generate the requisite level of sales to keep a store afloat. For the big brands that have traditionally banked on their marketing, brand and display prowess, it’s a harsh wake-up call. “We know we need to move faster by reducing our store presence while enhancing our digital channels, but many of us were born into classic retailing and have become addicted to store openings as a measure of our success,” says one Asia retail executive now confronted with lower margins and higher costs.
The issue for retailers in Asia isn’t the growth, but the profit. Not wanting to miss the
e-commerce surge, many retailers have deployed digital “tactics” in recent years to make mobile and online purchasing quick and easy for their customers in the hopes of attracting and retaining new customers. For many, this has meant investing in siloed consumer-facing technologies. These include mobile applications, click-and-collect services, location-based customer engagement models, and social channel specific content. What they ended up doing was driving a discounting cycle that lifted sales, but lowered margins.
There’s no room for complacency. In order for Asia’s retailers to deliver sustainable growth, they must innovate and integrate their channels, hone their distribution and sales models, and empower their front-line sales teams, whether in store or via digital channels.
Leadership is at the heart of this sea-change. Traditional retail executives may have the operational expertise to manage inventory and drive sales plans, but do they have the wherewithal to create a new shopping paradigm for customers that demand anytime/anyplace access to goods and services?
Even as retailers race to update their physical and virtual front doors to attract always connected shoppers, they face increased competition, sagging sales, and higher operational costs.
These challenges are fueled by internal resistance to identify and hire a new breed of retail leader that can act as a change agent to effectively blend traditional and digital sales channels.
The move in this new direction is inevitable and now it’s only a question of which retailers will move the fastest. IDC predicts that digital transformation investments in the Asia-Pacific region (excluding Japan) will double by 2019, drawing funds away from store capital.4
The Inevitable Move to Omni-Channel Integration
While the intention is to create a frictionless shopping journey to attract, inspire, and ultimately retain customers, retailers may face post-implementation pitfalls if consideration isn’t given to omni-channel integration. The overwhelming amount of data volume churned out by these touch points exponentially increases the complexity of customer engagement. If this complexity is not properly qualified and processed, efforts to enhance the customer experience could falter or even collapse. To avoid this, retailers must take a step back and consider the implications of creating too many front-end customer “experiences” without properly developing the IT infrastructure, data collection and management, and CRM processes to retain customer loyalty versus eliciting a one-time purchase.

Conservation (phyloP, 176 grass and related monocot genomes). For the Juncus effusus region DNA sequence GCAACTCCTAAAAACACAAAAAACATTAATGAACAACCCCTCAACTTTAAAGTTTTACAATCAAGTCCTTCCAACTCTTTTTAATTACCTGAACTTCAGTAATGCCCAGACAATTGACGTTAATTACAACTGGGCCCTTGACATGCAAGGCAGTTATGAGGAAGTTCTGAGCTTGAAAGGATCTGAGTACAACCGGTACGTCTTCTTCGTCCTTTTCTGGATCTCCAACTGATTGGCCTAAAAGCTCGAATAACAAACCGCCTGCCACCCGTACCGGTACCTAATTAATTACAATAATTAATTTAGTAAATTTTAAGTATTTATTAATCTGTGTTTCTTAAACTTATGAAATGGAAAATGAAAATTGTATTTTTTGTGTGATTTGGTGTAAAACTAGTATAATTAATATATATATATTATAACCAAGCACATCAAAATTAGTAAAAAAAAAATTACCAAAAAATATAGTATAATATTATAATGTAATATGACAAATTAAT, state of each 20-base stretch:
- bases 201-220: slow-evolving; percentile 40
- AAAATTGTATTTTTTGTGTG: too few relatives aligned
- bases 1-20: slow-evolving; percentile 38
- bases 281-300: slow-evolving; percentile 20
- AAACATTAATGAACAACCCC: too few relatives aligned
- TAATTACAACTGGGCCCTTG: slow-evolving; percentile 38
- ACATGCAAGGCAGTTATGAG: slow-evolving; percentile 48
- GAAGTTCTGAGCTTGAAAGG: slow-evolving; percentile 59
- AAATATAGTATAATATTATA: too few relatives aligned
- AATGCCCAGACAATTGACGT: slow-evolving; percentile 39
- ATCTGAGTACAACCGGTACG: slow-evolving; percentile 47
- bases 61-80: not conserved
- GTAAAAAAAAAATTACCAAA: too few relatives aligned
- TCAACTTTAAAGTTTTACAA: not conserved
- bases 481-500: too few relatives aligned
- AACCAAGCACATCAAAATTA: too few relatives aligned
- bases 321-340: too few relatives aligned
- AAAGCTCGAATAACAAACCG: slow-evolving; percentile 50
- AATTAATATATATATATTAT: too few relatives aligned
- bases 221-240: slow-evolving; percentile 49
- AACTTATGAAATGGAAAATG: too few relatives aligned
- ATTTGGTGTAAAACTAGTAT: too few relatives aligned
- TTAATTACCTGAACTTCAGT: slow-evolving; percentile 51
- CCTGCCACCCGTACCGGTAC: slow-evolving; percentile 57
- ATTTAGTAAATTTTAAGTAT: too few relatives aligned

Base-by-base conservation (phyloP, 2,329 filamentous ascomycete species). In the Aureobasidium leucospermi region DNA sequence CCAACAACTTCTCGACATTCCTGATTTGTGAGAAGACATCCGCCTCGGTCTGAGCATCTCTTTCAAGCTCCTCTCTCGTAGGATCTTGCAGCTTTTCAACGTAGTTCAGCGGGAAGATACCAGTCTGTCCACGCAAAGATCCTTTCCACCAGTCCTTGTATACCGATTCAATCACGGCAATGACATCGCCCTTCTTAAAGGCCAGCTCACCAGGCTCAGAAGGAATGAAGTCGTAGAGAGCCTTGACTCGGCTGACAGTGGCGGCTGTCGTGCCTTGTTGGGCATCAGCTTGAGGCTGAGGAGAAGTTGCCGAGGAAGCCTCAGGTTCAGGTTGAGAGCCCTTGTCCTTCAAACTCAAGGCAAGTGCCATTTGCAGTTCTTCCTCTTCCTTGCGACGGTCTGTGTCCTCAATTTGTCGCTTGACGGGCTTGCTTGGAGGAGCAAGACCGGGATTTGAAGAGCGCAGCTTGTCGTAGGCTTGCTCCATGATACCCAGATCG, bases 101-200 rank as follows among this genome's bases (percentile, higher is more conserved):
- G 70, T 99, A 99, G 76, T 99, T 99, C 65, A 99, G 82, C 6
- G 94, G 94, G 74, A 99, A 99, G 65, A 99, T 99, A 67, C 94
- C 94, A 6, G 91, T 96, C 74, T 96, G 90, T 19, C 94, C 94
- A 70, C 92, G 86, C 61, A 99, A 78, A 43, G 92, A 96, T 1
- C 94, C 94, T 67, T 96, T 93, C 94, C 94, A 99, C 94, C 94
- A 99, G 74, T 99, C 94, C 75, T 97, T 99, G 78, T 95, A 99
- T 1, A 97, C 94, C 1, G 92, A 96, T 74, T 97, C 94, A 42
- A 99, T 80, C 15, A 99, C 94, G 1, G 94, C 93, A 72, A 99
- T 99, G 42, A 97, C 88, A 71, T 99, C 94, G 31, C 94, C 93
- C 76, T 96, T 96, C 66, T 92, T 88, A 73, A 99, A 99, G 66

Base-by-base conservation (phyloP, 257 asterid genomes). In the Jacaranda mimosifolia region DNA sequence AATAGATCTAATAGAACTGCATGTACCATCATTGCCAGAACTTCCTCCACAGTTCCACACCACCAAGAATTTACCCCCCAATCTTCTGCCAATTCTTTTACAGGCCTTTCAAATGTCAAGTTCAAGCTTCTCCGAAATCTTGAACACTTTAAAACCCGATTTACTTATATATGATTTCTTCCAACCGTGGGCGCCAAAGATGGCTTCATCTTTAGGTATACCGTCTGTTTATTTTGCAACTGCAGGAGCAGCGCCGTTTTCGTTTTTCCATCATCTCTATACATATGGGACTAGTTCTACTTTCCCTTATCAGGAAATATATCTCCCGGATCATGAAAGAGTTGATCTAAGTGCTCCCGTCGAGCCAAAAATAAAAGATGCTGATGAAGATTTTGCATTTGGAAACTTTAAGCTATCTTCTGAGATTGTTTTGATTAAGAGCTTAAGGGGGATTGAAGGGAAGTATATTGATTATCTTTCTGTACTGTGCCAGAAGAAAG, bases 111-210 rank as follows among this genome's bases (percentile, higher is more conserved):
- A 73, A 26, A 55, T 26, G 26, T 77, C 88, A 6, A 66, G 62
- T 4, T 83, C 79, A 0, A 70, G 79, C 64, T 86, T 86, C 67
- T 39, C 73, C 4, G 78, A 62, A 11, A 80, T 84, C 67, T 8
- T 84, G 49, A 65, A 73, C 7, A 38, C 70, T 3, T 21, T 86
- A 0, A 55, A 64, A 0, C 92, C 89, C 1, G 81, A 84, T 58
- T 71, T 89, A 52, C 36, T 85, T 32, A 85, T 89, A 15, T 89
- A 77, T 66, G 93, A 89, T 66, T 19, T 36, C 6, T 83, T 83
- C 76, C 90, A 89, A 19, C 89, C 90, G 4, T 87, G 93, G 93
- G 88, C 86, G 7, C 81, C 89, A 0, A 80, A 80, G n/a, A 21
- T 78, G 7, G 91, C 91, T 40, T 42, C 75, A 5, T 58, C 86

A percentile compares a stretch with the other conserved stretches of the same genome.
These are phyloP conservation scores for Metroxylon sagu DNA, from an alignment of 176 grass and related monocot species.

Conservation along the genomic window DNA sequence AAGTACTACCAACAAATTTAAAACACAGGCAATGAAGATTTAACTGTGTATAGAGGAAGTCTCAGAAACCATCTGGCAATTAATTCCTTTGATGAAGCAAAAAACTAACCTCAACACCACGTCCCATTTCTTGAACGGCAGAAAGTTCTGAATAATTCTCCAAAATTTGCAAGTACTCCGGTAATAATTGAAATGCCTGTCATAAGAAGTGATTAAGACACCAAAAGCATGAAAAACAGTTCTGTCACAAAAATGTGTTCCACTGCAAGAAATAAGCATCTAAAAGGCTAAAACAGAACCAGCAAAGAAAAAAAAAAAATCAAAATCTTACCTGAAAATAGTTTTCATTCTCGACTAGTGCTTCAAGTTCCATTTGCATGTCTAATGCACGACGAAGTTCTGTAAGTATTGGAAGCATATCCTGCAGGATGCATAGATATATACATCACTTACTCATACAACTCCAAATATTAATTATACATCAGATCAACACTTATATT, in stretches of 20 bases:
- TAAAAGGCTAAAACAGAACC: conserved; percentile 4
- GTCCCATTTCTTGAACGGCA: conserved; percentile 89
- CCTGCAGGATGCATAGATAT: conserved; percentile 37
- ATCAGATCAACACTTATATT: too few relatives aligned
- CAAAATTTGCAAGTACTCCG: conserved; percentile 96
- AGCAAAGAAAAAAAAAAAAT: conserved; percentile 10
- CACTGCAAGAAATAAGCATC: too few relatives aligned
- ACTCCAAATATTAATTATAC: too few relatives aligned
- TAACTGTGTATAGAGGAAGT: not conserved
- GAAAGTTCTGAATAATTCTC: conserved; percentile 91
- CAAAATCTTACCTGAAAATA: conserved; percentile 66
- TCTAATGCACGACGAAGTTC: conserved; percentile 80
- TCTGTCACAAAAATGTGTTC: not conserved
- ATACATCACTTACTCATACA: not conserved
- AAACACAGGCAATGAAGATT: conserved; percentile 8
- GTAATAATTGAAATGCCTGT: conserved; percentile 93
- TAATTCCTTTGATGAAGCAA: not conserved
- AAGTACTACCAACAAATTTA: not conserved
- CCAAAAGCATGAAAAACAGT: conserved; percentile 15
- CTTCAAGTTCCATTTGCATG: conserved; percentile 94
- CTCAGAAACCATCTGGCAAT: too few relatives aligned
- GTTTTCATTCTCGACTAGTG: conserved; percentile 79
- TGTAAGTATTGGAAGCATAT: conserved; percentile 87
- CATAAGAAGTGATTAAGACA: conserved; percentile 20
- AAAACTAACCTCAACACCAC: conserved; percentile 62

When asked in a recent IDC Asia-Pacific Retail Industry Trend survey to spell out their top considerations, retailers said that better retail operational experience and development of new customer segments were key.5
It’s an understandable response from conventional retail leaders, but is it enough?
The convergence of brick and click is forcing Asian retailers to redesign their retail sales channel strategies and has shifted the balance of power in favor of customers. Consumers now demand instant access to a wide amount of product information, to decide what to buy, where to buy, at what price, and what payment method to use. A recent IDC Retail Insights’ study revealed that omni-channel shoppers spend on average 30% more compared to single channel shoppers.6 The opportunity for retailers to work across new channels has seen an explosion of consumer touch points and data, but this increase in channels has left many retailers focusing on “activities” instead of “outcomes” preventing them from focusing on capturing and analyzing customers’ data.
As retailers race to capture this opportunity and embrace digital transformation to attract today’s “digitally connected” customers, they should remain focused on business outcomes. An end-to-end review of current processes across lines of business, capturing every touchpoint with the customer, is essential. The goal is to create systems and processes that will continually, and consistently, offer the customer their next “best experience.”